PARIS (Reuters) - LVMH (LVMH.PA), the world’s largest luxury goods group, on Wednesday denied it was in talks to sell its wine and spirits unit Moet Hennessy.
“LVMH formally denies British press reports that it is negotiating the sale of Moet Hennessy,” a spokesman said.
The comments followed a report in the Daily Telegraph on Wednesday that Diageo Plc (DGE.L), the world’s biggest alcoholic drinks group, was in the early stages of planning a 12 billion euros ($15.49 billion) bid for the wine and spirits arm of LVMH.
Diageo declined to comment on the report.
Bankers have been working on the plans for several weeks, although no approach has been made to LVMH and Diageo may yet decide against a bid, the newspaper said, citing unnamed executives close to the situation.
The deal, which would be one of the biggest and most high-profile of the year, would probably be all cash, supported by a potential capital raising by Diageo, the report said.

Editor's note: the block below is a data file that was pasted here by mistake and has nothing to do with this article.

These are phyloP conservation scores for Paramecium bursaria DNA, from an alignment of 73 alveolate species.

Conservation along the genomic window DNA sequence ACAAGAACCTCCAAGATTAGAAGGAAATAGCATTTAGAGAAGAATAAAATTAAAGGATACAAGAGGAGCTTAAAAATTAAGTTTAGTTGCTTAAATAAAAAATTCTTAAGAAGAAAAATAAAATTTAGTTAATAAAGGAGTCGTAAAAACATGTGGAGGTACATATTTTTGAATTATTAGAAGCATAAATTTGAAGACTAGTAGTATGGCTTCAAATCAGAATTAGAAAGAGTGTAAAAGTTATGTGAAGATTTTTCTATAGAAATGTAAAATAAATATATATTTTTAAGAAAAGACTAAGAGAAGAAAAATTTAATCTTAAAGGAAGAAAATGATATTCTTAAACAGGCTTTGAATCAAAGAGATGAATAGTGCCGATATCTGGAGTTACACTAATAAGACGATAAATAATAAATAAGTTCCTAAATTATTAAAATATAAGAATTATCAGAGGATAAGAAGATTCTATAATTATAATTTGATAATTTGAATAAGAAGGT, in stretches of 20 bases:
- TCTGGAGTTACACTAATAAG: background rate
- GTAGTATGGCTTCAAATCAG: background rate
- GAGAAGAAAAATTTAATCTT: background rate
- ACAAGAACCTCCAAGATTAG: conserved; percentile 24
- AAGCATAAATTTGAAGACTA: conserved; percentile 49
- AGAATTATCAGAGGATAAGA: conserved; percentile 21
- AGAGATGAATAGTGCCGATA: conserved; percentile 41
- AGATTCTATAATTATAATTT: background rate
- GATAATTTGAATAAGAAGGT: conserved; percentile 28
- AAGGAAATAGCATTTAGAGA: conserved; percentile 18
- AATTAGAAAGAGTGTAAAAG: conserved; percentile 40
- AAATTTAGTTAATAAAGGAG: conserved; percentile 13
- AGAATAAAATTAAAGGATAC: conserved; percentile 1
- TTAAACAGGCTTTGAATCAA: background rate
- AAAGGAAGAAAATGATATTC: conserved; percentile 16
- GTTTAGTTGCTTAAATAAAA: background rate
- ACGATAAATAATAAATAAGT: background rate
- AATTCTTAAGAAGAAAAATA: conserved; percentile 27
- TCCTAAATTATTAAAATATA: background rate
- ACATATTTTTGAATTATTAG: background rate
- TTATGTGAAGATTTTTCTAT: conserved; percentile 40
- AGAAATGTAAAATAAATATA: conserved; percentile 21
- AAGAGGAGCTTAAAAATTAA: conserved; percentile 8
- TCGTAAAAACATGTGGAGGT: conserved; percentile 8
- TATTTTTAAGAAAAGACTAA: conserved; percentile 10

London-based Diageo is working with Goldman Sachs, while Lazard is believed to be advising LVMH, the newspaper reported.
LVMH owns some of the most famous Champagne brands, including Dom Perignon, Moet & Chandon and Krug.
Its wines and spirits units sales declined 3 percent in 2008 to 3.126 billion euros, as demand was less positive in the United States and Japan due to market conditions.
Diageo, which makes Johnnie Walker whisky, Smirnoff vodka and Guinness beer, cut its profit target in February, blaming slowing consumer demand around the world.
LVMH, which also owns Louis Vuitton, the Marc Jacobs and Celine fashion houses and the Tag Heuer watches, had 2008 sales of 17.2 billion euros.
By 0919 GMT, LVH shares were down 2.91 percent at 53.40 euros in Paris while Diageo shares were off 0.69 percent at 788 pence in London.
Reporting by Dominique Vidalon, editing by Marcel Michelson